BHP Billiton: Tempting But Too Much Downside Risk

| About: BHP Billiton (BHP)

Summary

BHP Billiton is having a great year. Year to date its total return is now in excess of 34 percent.

We believe that iron ore and oil prices will fall lower in the next few months.

As they represent 75 percent of BHP Billiton’s EBITDA, we feel sustained lows will put pressure on profits and its share price.

We think investors should lock in their gains now. Downside risks outweigh upside potential in our opinion.

Following another strong gain today Anglo-Australian mining giant BHP Billiton (NYSE:BHP) has been one of the best performing stocks in the last six months. As you will see on the chart below, it has provided its lucky investors with a total return of just over 34 percent. With everything seemingly going in its favor presently, BHP Billiton looks to be a very promising investment. But we feel investors would be better off avoiding the mining giant at this time.

Sourced from Ycharts.

Things are looking up for BHP Billiton.

Although we are bearish on a lot of resources stocks right now, it is hard to deny that BHP Billiton is in a favourable position to profit greatly from recent moves in commodity prices. Whether it be coal, copper, iron ore or oil, prices have been rising very nicely for the miner. If things stay the same way then BHP Billiton would be a must buy in our view.

Sourced from Ycharts

As you can see although they are still a long way from their highs of 2012-2013, they have bounced from their lows at the turn of the year much to the delight of shareholders. It's a similar story for coal prices which are shown below. The black stuff looked to be on the way out, but has been the subject of strong demand from China this year. It seems as though China is keen on using coal, but not necessarily producing it currently. Imports are improving while production is reducing in the world's second largest economy.

Sourced from Barchart.com

But will it stay the same way?

That is the million-dollar question. As you can see below, iron ore and petroleum are the two key contributors of underlying EBITDA. Iron ore accounted for 45.4 percent and petroleum accounted for 29.6 percent of total EBITDA. Combined that's 75 percent of FY 2016's total EBITDA from the two segments.

Sourced from Company Annual Report

Which is what concerns us. We believe that iron ore is going to fall to US$45 a tonne in 2017 as supply picks up from increasing production in Australia and Brazil. According to the Australian Financial Review the two nations are going to add around 100 million tonnes of supply over the next three years. This will inevitably boost the global glut and put increasing pressure on prices.

According to the report Citigroup estimates that:

"Shipments from Brazil will expand to 480 million tonnes in 2020 from 371 million this year, while Australian cargoes rise to 934 million tonnes from 835 million. That'll lift the surplus to 56 million tonnes in 2018 from 20 million this year before price-induced curtailments help bring the global market back toward a balance."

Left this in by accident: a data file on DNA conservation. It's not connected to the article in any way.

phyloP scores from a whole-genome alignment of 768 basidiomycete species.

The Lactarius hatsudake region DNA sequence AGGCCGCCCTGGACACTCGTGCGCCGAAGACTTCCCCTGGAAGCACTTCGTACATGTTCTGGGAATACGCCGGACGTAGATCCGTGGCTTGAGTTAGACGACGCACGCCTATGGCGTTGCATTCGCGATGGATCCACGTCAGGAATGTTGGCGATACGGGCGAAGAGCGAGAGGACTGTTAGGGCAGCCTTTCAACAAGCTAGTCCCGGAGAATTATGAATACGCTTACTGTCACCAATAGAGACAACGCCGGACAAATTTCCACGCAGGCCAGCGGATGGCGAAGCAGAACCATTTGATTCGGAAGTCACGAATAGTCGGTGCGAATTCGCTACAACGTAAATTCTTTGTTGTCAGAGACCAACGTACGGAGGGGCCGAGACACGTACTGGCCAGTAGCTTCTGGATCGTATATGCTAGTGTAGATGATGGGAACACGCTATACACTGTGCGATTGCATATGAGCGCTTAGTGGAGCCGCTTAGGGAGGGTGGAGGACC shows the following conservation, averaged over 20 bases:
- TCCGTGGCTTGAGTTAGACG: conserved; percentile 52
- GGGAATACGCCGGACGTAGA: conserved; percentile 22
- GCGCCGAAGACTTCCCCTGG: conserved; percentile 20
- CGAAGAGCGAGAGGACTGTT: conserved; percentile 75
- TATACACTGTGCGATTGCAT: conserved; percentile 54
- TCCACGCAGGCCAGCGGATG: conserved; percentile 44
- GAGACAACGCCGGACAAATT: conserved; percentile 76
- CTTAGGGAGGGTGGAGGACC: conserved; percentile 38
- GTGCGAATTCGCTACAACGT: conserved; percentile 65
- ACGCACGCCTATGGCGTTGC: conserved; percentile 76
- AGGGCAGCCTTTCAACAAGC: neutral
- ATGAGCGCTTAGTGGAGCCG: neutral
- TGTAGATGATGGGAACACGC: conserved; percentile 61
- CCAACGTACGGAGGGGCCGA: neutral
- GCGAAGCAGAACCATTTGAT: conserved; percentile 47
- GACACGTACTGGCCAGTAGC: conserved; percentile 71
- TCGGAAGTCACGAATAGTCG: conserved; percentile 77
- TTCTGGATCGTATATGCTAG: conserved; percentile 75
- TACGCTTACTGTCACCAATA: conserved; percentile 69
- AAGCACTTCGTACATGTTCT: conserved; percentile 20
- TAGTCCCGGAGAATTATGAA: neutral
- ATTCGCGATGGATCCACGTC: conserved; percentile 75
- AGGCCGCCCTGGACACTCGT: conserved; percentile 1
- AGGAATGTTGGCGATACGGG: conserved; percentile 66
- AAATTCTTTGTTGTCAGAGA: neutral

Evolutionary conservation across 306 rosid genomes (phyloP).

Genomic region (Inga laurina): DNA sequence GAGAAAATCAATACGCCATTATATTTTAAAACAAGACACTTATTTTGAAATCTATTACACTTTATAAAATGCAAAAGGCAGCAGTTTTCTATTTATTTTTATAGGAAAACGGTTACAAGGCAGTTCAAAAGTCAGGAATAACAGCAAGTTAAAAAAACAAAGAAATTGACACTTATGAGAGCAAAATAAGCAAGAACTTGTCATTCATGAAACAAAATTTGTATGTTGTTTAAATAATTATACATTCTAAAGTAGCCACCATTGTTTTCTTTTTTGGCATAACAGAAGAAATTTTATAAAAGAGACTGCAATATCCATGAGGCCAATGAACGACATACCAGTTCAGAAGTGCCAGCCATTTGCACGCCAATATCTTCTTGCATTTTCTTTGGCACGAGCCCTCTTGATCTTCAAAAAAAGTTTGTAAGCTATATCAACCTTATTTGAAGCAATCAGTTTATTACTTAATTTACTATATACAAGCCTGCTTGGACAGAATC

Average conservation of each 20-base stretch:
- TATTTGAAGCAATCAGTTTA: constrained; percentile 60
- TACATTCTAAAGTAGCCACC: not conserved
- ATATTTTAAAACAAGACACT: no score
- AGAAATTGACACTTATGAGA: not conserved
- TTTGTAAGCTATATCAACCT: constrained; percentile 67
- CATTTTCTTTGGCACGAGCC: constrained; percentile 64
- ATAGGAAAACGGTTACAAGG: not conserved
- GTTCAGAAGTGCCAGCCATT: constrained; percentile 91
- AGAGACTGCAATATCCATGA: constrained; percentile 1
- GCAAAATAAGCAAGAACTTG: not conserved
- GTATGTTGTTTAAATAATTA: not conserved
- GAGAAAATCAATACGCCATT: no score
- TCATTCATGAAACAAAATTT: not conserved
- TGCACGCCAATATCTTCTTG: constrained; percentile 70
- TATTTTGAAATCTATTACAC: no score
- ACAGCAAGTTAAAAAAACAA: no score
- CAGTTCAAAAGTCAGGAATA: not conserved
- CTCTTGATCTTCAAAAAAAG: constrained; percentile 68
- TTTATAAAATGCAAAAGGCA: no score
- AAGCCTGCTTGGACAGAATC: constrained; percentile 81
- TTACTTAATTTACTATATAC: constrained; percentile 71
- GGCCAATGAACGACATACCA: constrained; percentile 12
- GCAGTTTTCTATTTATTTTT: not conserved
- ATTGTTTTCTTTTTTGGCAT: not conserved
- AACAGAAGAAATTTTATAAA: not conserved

As a result Citi is forecasting iron ore dropping to US$45 a tonne in 2017 and US$38 a tonne in 2018. That's quite a decline from the $56.63 a tonne that the benchmark 62% is fetching presently and would certainly weigh on BHP Billiton's EBITDA.

Will oil prices actually rise?

Then there's oil. We don't believe the proposed agreement by OPEC to reduce production from 33.2 million barrels a day to between 32.5 million and 33 million barrels a day will have a huge effect on the global glut for some time.

That is of course if it goes ahead with the agreement in November. It is far from a certainty at this stage. But even if it does, OPEC lacks the power it held a decade ago in our view. The rise of US shale oil has really changed the market dynamics and as a result we don't expect the price to rise much beyond US$50 a barrel in 2017.

If prices do rise to this level it is only going to encourage more idled US rigs to come online. This could end up countering any reduction in OPEC's output, driving prices lower, and leaving the cartel of oil producers in a worse position than they were previously.

According to CNBC, Goldman Sachs has announced that it is sticking with its forecasts for WTI crude finishing this year at US$43 a barrel and US$53 by the end of 2017. We would have to agree with Goldman on this one.

Too much downside risk.

Once again this is going to put a lot of pressure on BHP Billiton's EBITDA and of course its share price. In light of this we think the prudent thing to do would be to turn those paper gains into a reality and close long positions in BHP Billiton today.

While there may still be more upside potential ahead for its stock, we feel the downside risks far outweigh this. Therefore investors would be better off locking in gains while they can rather than risk them all for just a touch more.

Disclosure: I/we have no positions in any stocks mentioned, and no plans to initiate any positions within the next 72 hours.

I wrote this article myself, and it expresses my own opinions. I am not receiving compensation for it (other than from Seeking Alpha). I have no business relationship with any company whose stock is mentioned in this article.

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Tagged: , , , Industrial Metals & Minerals, Australia
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